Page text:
• Kass Sexton

    hi Kenji,
    I saw ur post shared on Facebook and felt compelled to respond as I have also had the same experience ! I too have been practicing vipassana meditation for about the same amount of time and with the same results. At first I felt it bewildering. Now I see how it has strengthened my mind through this kind of ‘trial by fire’ we have both experienced. In my own case, after a number of months now of watching my anxiety, it is abating substantially. And like you, I feel much more able to seperate from it. Thank you for your post, and thanks to those that advise a teacher. I could have done with more guidance myself as it was bewildering at times. Cheers

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  • Steve Crosland

    Hi Kenji,

    Quite good. It takes courage to face ones emotions me I’m still on the run.
    Da

  • http://www.aboutmeditation.com Nelson

    Kenji, Great article! Glad to read you stuck with meditation and have now realized it’s potential to ease pain – both physically and emotionally. Facing our emotions is a scary thought, but as you say, it is “the key to freeing ourselves from suffering”

  • Kenji

    @Alice, Tom

    I failed to mention that I do spend some time doing awareness of breath meditation when thoughts become too wild and crazy. Also, there are countless meditation techniques out there, I practice Vipassana because it’s one of the forms of meditation in with the easiest access to teachers–not to mention the fact that the retreats where one initially learn the techniques are free (you can donate at the end if you felt it had value).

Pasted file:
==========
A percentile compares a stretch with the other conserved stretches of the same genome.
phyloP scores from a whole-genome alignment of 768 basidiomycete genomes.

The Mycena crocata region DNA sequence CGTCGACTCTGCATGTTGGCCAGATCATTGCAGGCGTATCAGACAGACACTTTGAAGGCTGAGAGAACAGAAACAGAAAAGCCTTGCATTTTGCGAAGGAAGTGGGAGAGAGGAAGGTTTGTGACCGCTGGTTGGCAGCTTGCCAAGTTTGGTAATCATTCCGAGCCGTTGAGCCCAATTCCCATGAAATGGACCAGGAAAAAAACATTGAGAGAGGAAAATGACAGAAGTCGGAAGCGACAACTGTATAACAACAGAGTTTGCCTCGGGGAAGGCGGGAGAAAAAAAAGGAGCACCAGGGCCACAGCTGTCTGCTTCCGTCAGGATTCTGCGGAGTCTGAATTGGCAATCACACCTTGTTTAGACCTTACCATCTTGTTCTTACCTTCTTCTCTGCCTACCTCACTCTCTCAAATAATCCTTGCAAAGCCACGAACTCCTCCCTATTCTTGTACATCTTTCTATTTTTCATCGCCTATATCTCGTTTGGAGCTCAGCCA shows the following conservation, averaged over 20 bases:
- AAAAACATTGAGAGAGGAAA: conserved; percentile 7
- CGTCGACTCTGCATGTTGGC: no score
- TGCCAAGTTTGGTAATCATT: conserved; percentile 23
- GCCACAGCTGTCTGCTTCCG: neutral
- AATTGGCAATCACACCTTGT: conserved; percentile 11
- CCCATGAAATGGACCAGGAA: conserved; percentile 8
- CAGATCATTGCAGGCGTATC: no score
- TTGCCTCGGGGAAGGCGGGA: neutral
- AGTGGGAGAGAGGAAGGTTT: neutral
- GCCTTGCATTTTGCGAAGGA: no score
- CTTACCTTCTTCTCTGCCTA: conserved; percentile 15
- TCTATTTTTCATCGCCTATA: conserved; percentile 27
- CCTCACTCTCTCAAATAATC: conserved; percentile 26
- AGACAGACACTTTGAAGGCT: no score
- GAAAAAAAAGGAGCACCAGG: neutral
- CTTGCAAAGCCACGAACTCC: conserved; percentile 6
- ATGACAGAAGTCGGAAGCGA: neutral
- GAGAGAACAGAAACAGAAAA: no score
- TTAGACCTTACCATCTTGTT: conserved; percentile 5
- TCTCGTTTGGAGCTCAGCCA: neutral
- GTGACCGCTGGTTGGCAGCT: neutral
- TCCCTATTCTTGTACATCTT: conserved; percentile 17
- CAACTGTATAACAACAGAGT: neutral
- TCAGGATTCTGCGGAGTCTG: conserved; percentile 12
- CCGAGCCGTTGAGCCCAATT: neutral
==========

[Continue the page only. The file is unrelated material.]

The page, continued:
• Andrea

    Fascinating. I too have been meditating for a year but not as assiduously as you obviously have. It looks to me like you are doing goenka style vipassana. I would disagree with those above who say you are going about it the wrong way. I think you are doing brilliantly.

    I myself don’t like using the goenka technique because its so demanding. But its interesting for me to read about what happens when you do it properly. Of course i understand that even if a handful of people were all doing it assiduously, we’d possibly all still come away with different experiences and responses than you.

    You haven’t said you are doing the goenka technique but his method does put a great deal of emphasis of experiencing everything through sensation. I wouldn’t have realised that it would increase the strength your experience of them.

  • http://www.yogainraleigh.com Jessica

    Great article. I agree that there is a greater intensity, in a sense, to the awareness of events in the moment. But also an ability to let go of the editorial content quite quickly, which frankly is the source of much of my own angst. Negative thinking patterns, such as worrying and ruminating, are short-lived and seem to have much less of an impact on my life.

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  • Clifton

    Hey Kenji, I really identify with what you’re saying. Since I started a regular practice in January, I’ve noticed a great deal more emotional sensitivity. It can feel a bit overwhelming. At least until I quit judging and realize it isn’t. Cheers — excellent post :)

  • Kenji

    Glad you stopped by Clifton and Glad you liked the post :-D . We definitely need to hang out again sometime.